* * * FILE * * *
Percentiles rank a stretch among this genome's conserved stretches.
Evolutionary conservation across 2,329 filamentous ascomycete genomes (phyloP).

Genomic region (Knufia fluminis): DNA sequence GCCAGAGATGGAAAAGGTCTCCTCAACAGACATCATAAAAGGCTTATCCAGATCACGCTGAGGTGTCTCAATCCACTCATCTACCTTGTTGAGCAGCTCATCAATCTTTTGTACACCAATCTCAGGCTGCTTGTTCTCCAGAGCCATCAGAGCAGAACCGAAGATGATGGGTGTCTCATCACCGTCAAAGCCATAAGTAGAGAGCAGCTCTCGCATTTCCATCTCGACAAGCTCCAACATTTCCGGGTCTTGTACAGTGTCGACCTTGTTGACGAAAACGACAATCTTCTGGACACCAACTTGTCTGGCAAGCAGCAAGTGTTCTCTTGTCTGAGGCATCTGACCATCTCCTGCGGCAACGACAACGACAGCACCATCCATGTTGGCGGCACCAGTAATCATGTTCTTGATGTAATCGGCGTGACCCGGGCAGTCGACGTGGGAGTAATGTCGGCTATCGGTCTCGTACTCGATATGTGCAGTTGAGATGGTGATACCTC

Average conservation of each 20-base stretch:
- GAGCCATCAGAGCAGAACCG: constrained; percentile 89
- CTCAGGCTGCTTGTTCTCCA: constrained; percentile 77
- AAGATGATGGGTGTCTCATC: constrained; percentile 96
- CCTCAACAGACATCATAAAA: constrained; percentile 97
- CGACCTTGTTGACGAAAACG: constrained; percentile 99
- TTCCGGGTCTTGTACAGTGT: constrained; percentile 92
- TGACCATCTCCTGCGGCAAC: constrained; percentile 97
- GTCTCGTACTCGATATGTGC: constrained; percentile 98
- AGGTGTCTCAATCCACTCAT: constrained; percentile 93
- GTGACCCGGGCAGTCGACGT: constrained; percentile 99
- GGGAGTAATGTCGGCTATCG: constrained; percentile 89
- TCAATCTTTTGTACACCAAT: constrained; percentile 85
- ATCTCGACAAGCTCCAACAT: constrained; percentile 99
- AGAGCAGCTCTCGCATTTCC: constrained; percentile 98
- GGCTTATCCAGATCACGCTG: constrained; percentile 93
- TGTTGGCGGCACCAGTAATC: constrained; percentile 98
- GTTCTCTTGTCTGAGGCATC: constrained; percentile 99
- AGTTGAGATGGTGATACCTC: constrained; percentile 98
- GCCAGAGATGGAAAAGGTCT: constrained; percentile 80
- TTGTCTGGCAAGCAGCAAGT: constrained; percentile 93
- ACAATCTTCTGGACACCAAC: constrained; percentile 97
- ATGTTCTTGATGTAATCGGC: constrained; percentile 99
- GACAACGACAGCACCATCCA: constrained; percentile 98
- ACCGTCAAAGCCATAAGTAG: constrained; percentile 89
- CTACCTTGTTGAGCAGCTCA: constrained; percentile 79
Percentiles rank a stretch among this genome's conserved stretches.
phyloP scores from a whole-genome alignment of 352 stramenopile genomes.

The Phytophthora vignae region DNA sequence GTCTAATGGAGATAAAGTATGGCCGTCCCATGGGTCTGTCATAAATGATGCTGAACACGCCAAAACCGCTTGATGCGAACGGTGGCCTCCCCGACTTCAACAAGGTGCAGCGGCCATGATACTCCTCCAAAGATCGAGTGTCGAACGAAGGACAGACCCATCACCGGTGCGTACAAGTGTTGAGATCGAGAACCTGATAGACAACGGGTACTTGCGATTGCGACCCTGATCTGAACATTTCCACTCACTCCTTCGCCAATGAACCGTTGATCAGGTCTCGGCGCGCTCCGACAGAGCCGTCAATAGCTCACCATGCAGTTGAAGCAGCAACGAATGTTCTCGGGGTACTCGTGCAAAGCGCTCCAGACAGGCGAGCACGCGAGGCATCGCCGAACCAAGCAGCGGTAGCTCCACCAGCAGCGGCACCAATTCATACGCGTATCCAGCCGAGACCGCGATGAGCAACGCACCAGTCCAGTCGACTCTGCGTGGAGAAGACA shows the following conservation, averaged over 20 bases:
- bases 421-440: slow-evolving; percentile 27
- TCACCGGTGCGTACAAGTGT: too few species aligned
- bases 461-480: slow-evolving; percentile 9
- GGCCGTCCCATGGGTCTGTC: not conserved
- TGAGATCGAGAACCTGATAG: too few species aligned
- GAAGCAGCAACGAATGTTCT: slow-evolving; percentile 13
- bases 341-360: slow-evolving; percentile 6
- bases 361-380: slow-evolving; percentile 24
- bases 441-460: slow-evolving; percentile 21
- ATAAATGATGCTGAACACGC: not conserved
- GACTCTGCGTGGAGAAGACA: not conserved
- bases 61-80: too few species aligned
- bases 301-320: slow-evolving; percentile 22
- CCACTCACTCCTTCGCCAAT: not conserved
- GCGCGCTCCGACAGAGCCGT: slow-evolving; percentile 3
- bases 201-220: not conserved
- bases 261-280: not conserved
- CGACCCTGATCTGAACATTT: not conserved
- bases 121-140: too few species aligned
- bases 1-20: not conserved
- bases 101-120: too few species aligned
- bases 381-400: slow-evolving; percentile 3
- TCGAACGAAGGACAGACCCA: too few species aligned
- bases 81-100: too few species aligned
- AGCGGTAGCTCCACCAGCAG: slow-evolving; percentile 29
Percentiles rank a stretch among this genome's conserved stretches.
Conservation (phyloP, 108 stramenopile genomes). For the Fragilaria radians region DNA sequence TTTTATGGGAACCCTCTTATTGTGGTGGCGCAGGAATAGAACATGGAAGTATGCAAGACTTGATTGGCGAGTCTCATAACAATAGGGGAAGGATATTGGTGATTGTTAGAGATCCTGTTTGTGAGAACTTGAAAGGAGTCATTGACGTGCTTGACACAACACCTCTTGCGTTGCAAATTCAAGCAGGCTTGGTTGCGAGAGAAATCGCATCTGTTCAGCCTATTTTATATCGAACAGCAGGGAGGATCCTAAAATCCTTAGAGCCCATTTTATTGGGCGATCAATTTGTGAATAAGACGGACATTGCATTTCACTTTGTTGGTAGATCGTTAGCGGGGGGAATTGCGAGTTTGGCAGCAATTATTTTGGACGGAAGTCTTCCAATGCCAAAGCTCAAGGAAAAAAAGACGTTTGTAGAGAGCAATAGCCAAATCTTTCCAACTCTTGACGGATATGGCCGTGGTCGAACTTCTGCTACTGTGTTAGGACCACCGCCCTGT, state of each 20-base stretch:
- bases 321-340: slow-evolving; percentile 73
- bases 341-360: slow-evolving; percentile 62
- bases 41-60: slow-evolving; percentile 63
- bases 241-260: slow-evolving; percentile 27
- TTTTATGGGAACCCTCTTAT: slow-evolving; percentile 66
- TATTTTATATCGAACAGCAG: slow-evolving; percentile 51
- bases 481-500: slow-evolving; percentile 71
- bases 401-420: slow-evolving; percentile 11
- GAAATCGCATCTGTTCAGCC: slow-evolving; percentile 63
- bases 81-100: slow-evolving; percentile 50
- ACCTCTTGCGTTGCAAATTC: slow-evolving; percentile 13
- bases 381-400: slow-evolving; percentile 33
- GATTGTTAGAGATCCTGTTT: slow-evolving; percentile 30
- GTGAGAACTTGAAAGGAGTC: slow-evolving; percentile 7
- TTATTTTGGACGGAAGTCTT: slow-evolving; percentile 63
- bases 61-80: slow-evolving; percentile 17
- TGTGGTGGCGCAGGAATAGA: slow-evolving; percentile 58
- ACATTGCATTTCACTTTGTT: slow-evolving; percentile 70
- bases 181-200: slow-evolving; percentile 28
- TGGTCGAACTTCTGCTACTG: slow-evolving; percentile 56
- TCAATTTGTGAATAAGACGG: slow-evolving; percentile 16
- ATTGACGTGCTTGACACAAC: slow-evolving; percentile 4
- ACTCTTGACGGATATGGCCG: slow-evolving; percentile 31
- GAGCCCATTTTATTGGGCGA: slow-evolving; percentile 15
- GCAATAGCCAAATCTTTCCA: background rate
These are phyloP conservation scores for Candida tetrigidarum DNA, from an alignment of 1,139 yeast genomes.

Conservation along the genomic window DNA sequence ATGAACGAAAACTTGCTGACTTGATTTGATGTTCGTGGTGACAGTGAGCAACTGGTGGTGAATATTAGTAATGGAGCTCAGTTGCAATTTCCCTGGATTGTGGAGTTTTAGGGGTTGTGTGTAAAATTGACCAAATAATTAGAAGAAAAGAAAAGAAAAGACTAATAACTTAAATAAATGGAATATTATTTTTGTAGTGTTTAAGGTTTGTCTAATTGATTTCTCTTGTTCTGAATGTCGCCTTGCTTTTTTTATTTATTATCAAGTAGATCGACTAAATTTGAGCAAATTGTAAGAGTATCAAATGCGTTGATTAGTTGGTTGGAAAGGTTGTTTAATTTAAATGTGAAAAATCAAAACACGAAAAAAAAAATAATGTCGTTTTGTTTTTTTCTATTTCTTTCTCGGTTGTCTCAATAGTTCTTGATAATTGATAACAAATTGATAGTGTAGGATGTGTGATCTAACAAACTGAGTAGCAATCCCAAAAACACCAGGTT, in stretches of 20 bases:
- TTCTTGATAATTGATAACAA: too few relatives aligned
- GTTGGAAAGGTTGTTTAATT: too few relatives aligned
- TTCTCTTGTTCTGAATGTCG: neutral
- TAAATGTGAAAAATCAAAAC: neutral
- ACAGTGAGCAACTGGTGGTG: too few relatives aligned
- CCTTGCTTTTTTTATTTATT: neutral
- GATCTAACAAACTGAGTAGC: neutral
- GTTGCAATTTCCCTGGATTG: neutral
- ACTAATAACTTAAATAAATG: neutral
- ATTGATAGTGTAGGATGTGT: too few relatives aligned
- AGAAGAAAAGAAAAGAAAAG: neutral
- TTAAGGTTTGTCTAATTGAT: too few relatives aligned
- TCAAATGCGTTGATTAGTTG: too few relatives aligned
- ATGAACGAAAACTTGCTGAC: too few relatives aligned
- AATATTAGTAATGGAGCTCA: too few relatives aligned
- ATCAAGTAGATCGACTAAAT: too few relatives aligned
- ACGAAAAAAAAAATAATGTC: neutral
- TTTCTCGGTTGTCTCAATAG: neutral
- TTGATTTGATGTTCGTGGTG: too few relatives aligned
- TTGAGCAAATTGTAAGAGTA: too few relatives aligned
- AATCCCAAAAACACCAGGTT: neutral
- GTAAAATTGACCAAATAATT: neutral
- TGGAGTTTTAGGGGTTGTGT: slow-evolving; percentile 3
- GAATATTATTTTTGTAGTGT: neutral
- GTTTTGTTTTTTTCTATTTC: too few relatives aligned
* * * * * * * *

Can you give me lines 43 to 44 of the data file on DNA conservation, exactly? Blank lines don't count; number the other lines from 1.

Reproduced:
- GACTCTGCGTGGAGAAGACA: not conserved
- bases 61-80: too few species aligned